Spoilers ahead for the Outlander season finale and Outlander book series.
As we leave Outlander in season two, we've been introduced to a couple of new characters in 1968 who will be pivotal to the story going forward — an older Claire, her daughter Brianna, and Roger Wakefield. Claire's contemplating another jump back in time, now that she's learned Jamie survived Culloden, but she can't make the trip just yet — she's got some planning to do! The more historical research Brianna and Roger can help with, the more they'll learn what Claire can expect should she return to the 18th century. What should we expect, then, when Claire makes the voyage, in search of a man who might now be a stranger to her, given that 20 years will have passed? Here's some of what can happen in season three, based on the third book in the series, Voyager.
Debts of honor. At the battle training camp before Prestonpans, Jamie was assaulted by a 16-year-old British youth, John William Grey. Grey was prepared to die, but Jamie wasn't prepared to kill him — he breaks the boy's arm and then pretends he's going to rape Claire to trick Grey into spilling some military secrets about British infantry movements. If the information proves true, the boy lives. “I give you your life. I hope you use it well," Jamie tells him. Grey regards this as a debt of honor and says he hopes to discharge that debt in the future. "A Grey does not forget an obligation, sir." That debt will be repaid, in more ways than one. (For those who want to read along in the books, John Grey has his own spinoff series.)
Time served. Our favorite Highlander has done hard time at Fort William, Wentworth Prison, and the Bastille. Next up? Ardsmuir Prison, where prison records reveal Jamie Fraser's sentence following his capture some seven years after Culloden. "Ardsmuir is the carbuncle on God's bum," one character says of the place, where the prisoners resort to eating rats, are flogged if caught with clan tartans, and huddle together for warmth. One prisoner in particular acts as their spokesman to try to better conditions (including getting the men more food, more blankets, and even medical treatment). "The prisoners obey him without question; but give orders without his putting his seal to them, and you might as well be talking to the stones in the courtyard." Consequently, the warden takes supper with this redheaded representative once a week, to talk things over — and play chess.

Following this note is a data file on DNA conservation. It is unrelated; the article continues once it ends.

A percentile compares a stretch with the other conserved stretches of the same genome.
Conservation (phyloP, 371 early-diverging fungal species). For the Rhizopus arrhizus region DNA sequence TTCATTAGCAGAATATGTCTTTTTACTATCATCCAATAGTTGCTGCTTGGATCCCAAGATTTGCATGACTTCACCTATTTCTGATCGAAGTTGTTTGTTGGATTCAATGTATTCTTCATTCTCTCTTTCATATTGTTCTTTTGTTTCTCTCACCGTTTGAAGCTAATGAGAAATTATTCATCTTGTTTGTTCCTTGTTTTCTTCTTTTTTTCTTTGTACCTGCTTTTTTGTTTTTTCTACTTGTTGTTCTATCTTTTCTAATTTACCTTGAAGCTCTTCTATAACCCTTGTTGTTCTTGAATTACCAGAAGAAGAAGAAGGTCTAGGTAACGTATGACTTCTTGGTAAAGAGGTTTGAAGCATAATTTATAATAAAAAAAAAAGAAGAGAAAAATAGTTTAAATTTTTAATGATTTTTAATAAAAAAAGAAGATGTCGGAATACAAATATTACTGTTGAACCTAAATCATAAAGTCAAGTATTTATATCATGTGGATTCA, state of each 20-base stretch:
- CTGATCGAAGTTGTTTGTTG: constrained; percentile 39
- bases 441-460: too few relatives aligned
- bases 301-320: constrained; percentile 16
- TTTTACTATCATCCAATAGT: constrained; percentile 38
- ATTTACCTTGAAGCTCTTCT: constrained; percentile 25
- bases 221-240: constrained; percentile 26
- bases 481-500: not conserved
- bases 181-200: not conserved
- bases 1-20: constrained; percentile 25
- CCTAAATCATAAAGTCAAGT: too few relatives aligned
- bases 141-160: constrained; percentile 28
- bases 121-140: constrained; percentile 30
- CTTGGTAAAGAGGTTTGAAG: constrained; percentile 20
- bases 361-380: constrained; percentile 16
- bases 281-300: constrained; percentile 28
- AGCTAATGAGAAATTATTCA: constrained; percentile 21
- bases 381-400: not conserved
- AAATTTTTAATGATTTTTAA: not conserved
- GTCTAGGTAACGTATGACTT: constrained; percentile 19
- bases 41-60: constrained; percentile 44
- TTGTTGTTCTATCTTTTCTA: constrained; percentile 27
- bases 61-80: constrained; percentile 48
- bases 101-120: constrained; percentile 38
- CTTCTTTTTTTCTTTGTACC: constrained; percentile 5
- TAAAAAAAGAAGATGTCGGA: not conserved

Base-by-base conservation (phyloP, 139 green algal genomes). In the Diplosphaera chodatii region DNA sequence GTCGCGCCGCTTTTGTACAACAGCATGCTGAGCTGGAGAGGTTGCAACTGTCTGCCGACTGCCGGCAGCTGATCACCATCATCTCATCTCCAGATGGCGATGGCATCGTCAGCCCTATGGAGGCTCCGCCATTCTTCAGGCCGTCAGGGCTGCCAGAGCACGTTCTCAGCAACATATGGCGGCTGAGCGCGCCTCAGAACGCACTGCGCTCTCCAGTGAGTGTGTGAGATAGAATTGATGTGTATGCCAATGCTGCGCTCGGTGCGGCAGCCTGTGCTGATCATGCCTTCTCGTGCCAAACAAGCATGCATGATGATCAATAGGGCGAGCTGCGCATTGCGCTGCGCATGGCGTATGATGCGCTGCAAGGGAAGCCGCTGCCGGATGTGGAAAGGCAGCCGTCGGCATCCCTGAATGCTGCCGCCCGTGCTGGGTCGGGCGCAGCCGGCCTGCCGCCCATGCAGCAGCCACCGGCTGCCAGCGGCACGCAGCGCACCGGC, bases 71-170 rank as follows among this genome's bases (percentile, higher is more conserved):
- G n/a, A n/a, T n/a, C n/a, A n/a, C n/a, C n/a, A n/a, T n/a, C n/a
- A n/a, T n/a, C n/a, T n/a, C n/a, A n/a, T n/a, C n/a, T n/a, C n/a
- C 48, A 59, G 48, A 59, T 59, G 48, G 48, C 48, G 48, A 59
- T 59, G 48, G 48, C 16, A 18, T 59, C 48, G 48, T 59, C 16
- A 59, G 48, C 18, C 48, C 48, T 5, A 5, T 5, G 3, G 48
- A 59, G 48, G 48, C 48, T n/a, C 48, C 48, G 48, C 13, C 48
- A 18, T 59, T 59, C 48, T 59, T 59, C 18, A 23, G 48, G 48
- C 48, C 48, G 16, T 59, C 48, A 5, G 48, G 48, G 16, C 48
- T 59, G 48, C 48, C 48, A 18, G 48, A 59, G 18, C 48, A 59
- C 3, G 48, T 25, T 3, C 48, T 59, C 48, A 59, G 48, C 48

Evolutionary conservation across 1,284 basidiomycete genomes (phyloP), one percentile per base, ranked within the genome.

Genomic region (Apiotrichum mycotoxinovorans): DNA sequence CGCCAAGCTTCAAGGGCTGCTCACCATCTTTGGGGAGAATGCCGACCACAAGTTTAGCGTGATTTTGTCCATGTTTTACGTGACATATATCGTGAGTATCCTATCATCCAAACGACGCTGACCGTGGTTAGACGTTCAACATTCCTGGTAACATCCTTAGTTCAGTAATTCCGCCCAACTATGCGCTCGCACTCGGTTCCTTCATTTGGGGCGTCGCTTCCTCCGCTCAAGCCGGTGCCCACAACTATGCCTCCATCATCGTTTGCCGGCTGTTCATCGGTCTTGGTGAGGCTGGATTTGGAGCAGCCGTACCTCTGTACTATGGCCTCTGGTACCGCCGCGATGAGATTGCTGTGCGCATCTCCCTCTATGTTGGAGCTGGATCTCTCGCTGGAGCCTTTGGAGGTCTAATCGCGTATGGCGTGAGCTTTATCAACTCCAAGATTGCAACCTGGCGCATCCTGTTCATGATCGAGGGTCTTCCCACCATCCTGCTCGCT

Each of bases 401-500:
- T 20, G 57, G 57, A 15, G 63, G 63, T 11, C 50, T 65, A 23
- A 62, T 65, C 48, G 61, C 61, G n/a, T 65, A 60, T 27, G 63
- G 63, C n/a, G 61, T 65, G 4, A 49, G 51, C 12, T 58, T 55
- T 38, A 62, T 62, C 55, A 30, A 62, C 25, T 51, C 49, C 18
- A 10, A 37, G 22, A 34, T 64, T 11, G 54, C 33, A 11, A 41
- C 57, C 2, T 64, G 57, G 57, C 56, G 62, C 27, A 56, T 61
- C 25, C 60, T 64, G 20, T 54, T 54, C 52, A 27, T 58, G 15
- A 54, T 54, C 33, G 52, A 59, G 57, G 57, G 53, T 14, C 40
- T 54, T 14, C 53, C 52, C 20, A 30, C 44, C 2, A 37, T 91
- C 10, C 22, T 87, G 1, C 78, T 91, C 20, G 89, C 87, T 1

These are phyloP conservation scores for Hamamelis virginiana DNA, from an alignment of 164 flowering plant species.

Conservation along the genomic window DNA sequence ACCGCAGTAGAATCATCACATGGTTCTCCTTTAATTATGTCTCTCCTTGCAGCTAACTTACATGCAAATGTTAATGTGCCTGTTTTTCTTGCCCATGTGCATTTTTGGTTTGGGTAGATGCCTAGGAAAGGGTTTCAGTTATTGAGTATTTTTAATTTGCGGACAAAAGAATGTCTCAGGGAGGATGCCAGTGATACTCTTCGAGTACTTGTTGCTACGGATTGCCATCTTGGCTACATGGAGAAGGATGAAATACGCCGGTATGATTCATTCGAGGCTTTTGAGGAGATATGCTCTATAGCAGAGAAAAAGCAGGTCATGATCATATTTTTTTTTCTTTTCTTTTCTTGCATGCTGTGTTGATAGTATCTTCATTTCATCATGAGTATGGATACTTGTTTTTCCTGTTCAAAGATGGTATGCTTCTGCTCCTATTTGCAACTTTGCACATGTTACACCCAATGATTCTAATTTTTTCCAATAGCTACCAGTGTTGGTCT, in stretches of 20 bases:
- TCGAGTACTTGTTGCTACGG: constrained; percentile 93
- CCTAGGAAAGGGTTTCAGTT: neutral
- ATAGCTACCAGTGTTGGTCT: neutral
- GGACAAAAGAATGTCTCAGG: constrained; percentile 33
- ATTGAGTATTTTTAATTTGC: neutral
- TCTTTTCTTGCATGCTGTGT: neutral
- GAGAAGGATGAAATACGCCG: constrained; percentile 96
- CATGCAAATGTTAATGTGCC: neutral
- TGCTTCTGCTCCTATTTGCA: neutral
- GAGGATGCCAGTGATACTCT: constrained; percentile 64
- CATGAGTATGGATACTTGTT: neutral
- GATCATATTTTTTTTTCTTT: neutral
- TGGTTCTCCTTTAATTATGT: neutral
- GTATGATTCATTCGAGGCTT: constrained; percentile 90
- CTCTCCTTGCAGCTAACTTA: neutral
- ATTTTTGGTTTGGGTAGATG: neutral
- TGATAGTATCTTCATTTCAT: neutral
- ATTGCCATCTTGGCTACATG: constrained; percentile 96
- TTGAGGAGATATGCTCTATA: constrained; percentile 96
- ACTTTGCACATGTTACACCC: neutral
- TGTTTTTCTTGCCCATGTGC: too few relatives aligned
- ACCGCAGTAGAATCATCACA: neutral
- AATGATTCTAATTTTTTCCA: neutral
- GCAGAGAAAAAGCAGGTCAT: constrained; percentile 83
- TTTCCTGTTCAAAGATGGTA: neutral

Strange affairs. Just because Claire and Jamie are separated by 200 years, and may even at times believe the other is dead or lost to them, they don't stop being sexual beings. During the 20 years they spend apart, they have other partners — Claire is married to Frank, for starters. (The marriage will be rocky, though.) And then there's poor deprived Jamie. Before he goes to prison, one of the local widows offers herself to him, since it might be a while before he has another chance. When he's out on a sort of work-release program, another woman decides Jamie should take her virginity before she's forced to marry someone less desirable. And then after prison, another woman wants him to marry her. Jamie, forever a wanted man ...
Lovesick Laoghaire. Laoghaire begs Claire's forgiveness this season "for the horrible wrong I did you,” i.e., trying to get Claire burned at the stake as a witch. "I don't hate you, Laoghaire," Claire tells her. "I pity you, for the dark places you must have inhabited, in the hopes of getting something that you'll never have ... Jamie will never love you, Laoghaire, but there might be a way to earn his forgiveness." Thanks to their early make-out sessions, Laoghaire thought Jamie might be hers one day, and has tried to push Claire out of the way — so what do you think will happen when Claire's time travel clears a path for Laoghaire to try to win Jamie back once more? "A lot of what we did with episode 208 was not to redeem Laoghaire, but to soften her just a little bit," writer Anne Kenney said. "That way, when we see what happens 20 years later, everyone won't be like, 'What?!' Because then Jamie can be like, 'Well, you told me to forgive her.' It's a bridge between these two points in the story."